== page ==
It’s graduation season. Those of us who have the opportunity to address a group of college graduates, high school graduates or Confirmation students consider how to reduce all of life’s lessons down to a few simple rules. While it may be a trite endeavor, it’s a powerful opportunity to remind ourselves of a central question: What is the ikar, the central point, the most meaningful essence, of life?
Perhaps you have seen the new video going around of David Foster Wallace’s 2005 address to the graduating students at Kenyon College entitled This is Water. When I first watched the video, what resonated most for me was Wallace’s reminder to everyone that a little perspective, allowing yourself to consider another’s point of view or experience or struggle, will go a long way to help you navigate the stresses of your own life with grace. The kindness we extend to others actually benefits us.
Wallace’s attempt to capture the ikar of a life well-lived reminded me of a book by Robert Fulghum that came out in 1986 entitled All I Really Need to Know I Learned in Kindergarten. This was Fulghum’s number one most important rule: Share everything. It’s the same idea, that acknowledging another’s needs and wants, and the kindness that it requires to see those wants, allows you to live a more meaningful life.
The Midrash tells us that Rabbi Hillel was asked essentially the same question: what is the ikar of Torah, or perhaps extrapolating a bit, of life? His answer: “That which is hateful to you do not do to any person.” Love your neighbor as yourself. Be kind to others.
Perhaps it is not an accident in Jewish tradition that at this time of year, as we celebrate the Festival of Shavuot, we read the story of Ruth. This megillah, or scroll, is primarily about kindness; the kindness that Ruth, a Moabite, shows her mother-in-law Naomi by aligning herself with Naomi’s people when all the men of their family have died, and in turn the kindness Boaz shows Ruth by allowing her to glean in his fields. Ruth’s and Boaz’s kindness is so important to our tradition that the megillah takes pains to establish a blood line from Ruth and Boaz to King David in the final verses of the megillah. We are to learn that kindness leads to nobility and greatness.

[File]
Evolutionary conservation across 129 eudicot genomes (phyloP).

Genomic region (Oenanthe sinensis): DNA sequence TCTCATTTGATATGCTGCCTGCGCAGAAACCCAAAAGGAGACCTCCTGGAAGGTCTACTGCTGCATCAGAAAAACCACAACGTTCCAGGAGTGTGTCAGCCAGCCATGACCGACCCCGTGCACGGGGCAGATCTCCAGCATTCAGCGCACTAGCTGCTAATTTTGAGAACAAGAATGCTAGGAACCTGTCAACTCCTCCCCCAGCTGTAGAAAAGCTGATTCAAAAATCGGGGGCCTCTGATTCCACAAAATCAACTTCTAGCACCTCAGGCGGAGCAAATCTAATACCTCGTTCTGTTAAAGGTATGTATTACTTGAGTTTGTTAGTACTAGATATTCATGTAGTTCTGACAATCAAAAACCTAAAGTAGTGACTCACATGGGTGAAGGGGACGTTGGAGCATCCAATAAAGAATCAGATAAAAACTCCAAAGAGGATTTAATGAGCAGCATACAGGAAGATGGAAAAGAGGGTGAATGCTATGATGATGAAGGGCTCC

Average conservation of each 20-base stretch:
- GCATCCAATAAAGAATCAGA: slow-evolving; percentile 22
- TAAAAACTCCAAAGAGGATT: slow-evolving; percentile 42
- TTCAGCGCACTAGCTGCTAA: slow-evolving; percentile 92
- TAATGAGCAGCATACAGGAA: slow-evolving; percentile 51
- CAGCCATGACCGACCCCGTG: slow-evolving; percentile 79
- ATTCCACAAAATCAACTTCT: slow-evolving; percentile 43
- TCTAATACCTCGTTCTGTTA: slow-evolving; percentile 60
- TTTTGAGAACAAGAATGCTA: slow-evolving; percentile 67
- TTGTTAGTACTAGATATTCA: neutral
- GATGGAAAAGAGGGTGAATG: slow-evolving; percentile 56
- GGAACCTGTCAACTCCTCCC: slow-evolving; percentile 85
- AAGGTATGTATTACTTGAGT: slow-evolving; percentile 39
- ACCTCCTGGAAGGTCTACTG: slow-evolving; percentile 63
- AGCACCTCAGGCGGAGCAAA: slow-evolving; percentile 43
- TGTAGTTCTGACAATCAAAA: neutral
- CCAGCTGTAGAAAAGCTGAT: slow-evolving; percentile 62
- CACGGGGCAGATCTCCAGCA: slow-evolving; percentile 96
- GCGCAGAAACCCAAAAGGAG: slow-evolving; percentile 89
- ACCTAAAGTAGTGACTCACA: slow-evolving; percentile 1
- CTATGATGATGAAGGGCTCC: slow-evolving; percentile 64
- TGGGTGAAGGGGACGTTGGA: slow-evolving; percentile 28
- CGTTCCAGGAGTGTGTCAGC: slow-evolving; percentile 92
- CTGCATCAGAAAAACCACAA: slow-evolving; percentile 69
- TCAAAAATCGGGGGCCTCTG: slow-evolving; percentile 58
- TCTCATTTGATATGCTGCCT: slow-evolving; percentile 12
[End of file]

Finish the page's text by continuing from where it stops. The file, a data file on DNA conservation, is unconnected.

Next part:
So important is Ruth’s influence in our history, that the Midrash places her at the side of King Solomon, another descendant of Ruth and Boaz, when he is adjudicating his most famous case. King Solomon is asked to settle a dispute between two women who both claim to be the mother of the same child. Solomon orders the women to “cut” the child in half, and when one woman agrees to this plan and the other woman is willing to give up the child so he remains unharmed, Solomon is able to say who must be the child’s real mother. In the Midrash, Ruth is sitting beside Solomon, as a guiding influence of kindness and ability to understand how the other actors in the unfolding drama are feeling. Only with the reminder of Ruth’s approach to life is Solomon able to judge such a difficult case with grace and greatness.
The goal of any worthy graduation address is to give the gift of a guiding principle that stays with the graduates long after the address is done. When you start to see the world in terms of acts of kindness and understanding, you begin to see these forces at work everywhere. I recently saw an episode from the first season of the HBO series Enlightened, where the main character begins to see her mother’s face everywhere she looks, especially when she sees the nameless faces of those with whom she is riding the bus. When she sees her mother’s face on each of these people, she is able to see each of them with kindness and understanding of the struggles of his or her life, and her instinct to judge each of these strangers harshly and only with concern for how he or she is impacting her melts away. That is treating others as you would like to be treated. That is Ruth. That is King Solomon.
If we look for any rule to live by, the ikar of life, emphasizing kindness by considering another’s point of view is certainly a worthy one. But as with all guiding principles, this rule is easy to say, and difficult to make an automatic response to events in our lives. How often are we able to reflect on the central question of how we should live our lives and recalibrate as we move forward? The graduation address may be a trite exercise, but we need to be reminded.